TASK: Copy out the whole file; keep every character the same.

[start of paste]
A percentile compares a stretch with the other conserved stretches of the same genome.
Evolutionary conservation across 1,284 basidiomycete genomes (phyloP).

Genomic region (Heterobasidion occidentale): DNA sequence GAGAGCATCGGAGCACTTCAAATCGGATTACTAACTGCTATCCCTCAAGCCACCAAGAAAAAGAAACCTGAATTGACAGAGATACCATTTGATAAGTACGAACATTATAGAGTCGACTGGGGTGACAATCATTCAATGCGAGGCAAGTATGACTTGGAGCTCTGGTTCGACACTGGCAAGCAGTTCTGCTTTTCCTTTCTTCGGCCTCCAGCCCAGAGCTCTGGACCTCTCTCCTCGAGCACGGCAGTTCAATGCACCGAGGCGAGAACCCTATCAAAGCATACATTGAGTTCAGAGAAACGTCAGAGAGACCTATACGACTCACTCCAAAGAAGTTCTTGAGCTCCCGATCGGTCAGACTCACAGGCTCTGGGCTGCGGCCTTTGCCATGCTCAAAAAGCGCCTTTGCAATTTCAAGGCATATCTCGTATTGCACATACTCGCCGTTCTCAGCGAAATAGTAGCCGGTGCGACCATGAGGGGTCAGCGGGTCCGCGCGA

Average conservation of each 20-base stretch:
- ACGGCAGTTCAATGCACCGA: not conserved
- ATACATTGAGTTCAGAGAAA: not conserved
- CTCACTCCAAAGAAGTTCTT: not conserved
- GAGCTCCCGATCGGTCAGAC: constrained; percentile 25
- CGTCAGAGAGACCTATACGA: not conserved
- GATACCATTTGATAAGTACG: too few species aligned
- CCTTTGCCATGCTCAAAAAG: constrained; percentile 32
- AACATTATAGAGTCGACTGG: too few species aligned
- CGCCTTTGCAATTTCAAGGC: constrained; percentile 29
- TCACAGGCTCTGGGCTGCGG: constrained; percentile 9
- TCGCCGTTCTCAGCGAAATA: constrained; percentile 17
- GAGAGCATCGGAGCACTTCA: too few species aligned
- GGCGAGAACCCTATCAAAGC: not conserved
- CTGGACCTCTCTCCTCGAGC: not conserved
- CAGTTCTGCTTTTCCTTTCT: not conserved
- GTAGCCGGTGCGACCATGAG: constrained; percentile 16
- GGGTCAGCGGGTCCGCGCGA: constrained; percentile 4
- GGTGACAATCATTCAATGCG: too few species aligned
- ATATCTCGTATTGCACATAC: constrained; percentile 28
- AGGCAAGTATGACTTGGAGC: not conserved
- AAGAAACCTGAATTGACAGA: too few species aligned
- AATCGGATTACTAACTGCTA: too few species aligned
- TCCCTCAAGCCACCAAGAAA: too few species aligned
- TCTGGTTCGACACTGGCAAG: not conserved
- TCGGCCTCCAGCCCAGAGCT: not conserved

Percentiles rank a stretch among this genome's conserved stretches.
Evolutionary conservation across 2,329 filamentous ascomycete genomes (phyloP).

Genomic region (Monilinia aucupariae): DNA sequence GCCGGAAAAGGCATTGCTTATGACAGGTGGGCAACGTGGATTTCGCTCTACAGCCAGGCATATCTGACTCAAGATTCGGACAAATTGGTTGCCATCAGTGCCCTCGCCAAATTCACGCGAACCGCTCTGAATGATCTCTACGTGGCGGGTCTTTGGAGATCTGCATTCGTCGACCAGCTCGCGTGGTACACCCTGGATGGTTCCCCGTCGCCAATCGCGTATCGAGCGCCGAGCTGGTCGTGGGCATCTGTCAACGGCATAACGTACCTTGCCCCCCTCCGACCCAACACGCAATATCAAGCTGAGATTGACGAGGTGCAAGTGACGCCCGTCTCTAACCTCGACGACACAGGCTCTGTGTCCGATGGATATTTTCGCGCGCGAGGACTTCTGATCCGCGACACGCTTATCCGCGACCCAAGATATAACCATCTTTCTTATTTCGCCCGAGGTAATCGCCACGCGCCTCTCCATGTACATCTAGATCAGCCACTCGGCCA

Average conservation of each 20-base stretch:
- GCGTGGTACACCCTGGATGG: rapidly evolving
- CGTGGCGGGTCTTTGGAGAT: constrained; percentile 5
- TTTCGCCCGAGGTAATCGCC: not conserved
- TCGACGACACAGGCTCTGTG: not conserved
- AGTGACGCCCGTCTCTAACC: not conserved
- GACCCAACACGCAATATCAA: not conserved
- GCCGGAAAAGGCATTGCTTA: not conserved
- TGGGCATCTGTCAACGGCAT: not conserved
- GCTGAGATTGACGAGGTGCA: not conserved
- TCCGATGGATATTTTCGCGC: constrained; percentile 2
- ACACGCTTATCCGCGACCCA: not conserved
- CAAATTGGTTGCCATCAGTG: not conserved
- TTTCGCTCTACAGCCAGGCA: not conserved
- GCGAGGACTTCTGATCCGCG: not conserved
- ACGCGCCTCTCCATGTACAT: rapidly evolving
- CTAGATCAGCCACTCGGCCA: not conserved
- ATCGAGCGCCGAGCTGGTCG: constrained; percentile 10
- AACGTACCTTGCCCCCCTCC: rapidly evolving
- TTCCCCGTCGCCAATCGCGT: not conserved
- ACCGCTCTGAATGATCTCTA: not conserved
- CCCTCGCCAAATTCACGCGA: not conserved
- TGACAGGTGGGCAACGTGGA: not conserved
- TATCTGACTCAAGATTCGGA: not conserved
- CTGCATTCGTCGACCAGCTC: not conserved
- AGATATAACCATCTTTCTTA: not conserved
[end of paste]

A percentile compares a stretch with the other conserved stretches of the same genome.
Evolutionary conservation across 1,284 basidiomycete genomes (phyloP).

Genomic region (Heterobasidion occidentale): DNA sequence GAGAGCATCGGAGCACTTCAAATCGGATTACTAACTGCTATCCCTCAAGCCACCAAGAAAAAGAAACCTGAATTGACAGAGATACCATTTGATAAGTACGAACATTATAGAGTCGACTGGGGTGACAATCATTCAATGCGAGGCAAGTATGACTTGGAGCTCTGGTTCGACACTGGCAAGCAGTTCTGCTTTTCCTTTCTTCGGCCTCCAGCCCAGAGCTCTGGACCTCTCTCCTCGAGCACGGCAGTTCAATGCACCGAGGCGAGAACCCTATCAAAGCATACATTGAGTTCAGAGAAACGTCAGAGAGACCTATACGACTCACTCCAAAGAAGTTCTTGAGCTCCCGATCGGTCAGACTCACAGGCTCTGGGCTGCGGCCTTTGCCATGCTCAAAAAGCGCCTTTGCAATTTCAAGGCATATCTCGTATTGCACATACTCGCCGTTCTCAGCGAAATAGTAGCCGGTGCGACCATGAGGGGTCAGCGGGTCCGCGCGA

Average conservation of each 20-base stretch:
- ACGGCAGTTCAATGCACCGA: not conserved
- ATACATTGAGTTCAGAGAAA: not conserved
- CTCACTCCAAAGAAGTTCTT: not conserved
- GAGCTCCCGATCGGTCAGAC: constrained; percentile 25
- CGTCAGAGAGACCTATACGA: not conserved
- GATACCATTTGATAAGTACG: too few species aligned
- CCTTTGCCATGCTCAAAAAG: constrained; percentile 32
- AACATTATAGAGTCGACTGG: too few species aligned
- CGCCTTTGCAATTTCAAGGC: constrained; percentile 29
- TCACAGGCTCTGGGCTGCGG: constrained; percentile 9
- TCGCCGTTCTCAGCGAAATA: constrained; percentile 17
- GAGAGCATCGGAGCACTTCA: too few species aligned
- GGCGAGAACCCTATCAAAGC: not conserved
- CTGGACCTCTCTCCTCGAGC: not conserved
- CAGTTCTGCTTTTCCTTTCT: not conserved
- GTAGCCGGTGCGACCATGAG: constrained; percentile 16
- GGGTCAGCGGGTCCGCGCGA: constrained; percentile 4
- GGTGACAATCATTCAATGCG: too few species aligned
- ATATCTCGTATTGCACATAC: constrained; percentile 28
- AGGCAAGTATGACTTGGAGC: not conserved
- AAGAAACCTGAATTGACAGA: too few species aligned
- AATCGGATTACTAACTGCTA: too few species aligned
- TCCCTCAAGCCACCAAGAAA: too few species aligned
- TCTGGTTCGACACTGGCAAG: not conserved
- TCGGCCTCCAGCCCAGAGCT: not conserved

Percentiles rank a stretch among this genome's conserved stretches.
Evolutionary conservation across 2,329 filamentous ascomycete genomes (phyloP).

Genomic region (Monilinia aucupariae): DNA sequence GCCGGAAAAGGCATTGCTTATGACAGGTGGGCAACGTGGATTTCGCTCTACAGCCAGGCATATCTGACTCAAGATTCGGACAAATTGGTTGCCATCAGTGCCCTCGCCAAATTCACGCGAACCGCTCTGAATGATCTCTACGTGGCGGGTCTTTGGAGATCTGCATTCGTCGACCAGCTCGCGTGGTACACCCTGGATGGTTCCCCGTCGCCAATCGCGTATCGAGCGCCGAGCTGGTCGTGGGCATCTGTCAACGGCATAACGTACCTTGCCCCCCTCCGACCCAACACGCAATATCAAGCTGAGATTGACGAGGTGCAAGTGACGCCCGTCTCTAACCTCGACGACACAGGCTCTGTGTCCGATGGATATTTTCGCGCGCGAGGACTTCTGATCCGCGACACGCTTATCCGCGACCCAAGATATAACCATCTTTCTTATTTCGCCCGAGGTAATCGCCACGCGCCTCTCCATGTACATCTAGATCAGCCACTCGGCCA

Average conservation of each 20-base stretch:
- GCGTGGTACACCCTGGATGG: rapidly evolving
- CGTGGCGGGTCTTTGGAGAT: constrained; percentile 5
- TTTCGCCCGAGGTAATCGCC: not conserved
- TCGACGACACAGGCTCTGTG: not conserved
- AGTGACGCCCGTCTCTAACC: not conserved
- GACCCAACACGCAATATCAA: not conserved
- GCCGGAAAAGGCATTGCTTA: not conserved
- TGGGCATCTGTCAACGGCAT: not conserved
- GCTGAGATTGACGAGGTGCA: not conserved
- TCCGATGGATATTTTCGCGC: constrained; percentile 2
- ACACGCTTATCCGCGACCCA: not conserved
- CAAATTGGTTGCCATCAGTG: not conserved
- TTTCGCTCTACAGCCAGGCA: not conserved
- GCGAGGACTTCTGATCCGCG: not conserved
- ACGCGCCTCTCCATGTACAT: rapidly evolving
- CTAGATCAGCCACTCGGCCA: not conserved
- ATCGAGCGCCGAGCTGGTCG: constrained; percentile 10
- AACGTACCTTGCCCCCCTCC: rapidly evolving
- TTCCCCGTCGCCAATCGCGT: not conserved
- ACCGCTCTGAATGATCTCTA: not conserved
- CCCTCGCCAAATTCACGCGA: not conserved
- TGACAGGTGGGCAACGTGGA: not conserved
- TATCTGACTCAAGATTCGGA: not conserved
- CTGCATTCGTCGACCAGCTC: not conserved
- AGATATAACCATCTTTCTTA: not conserved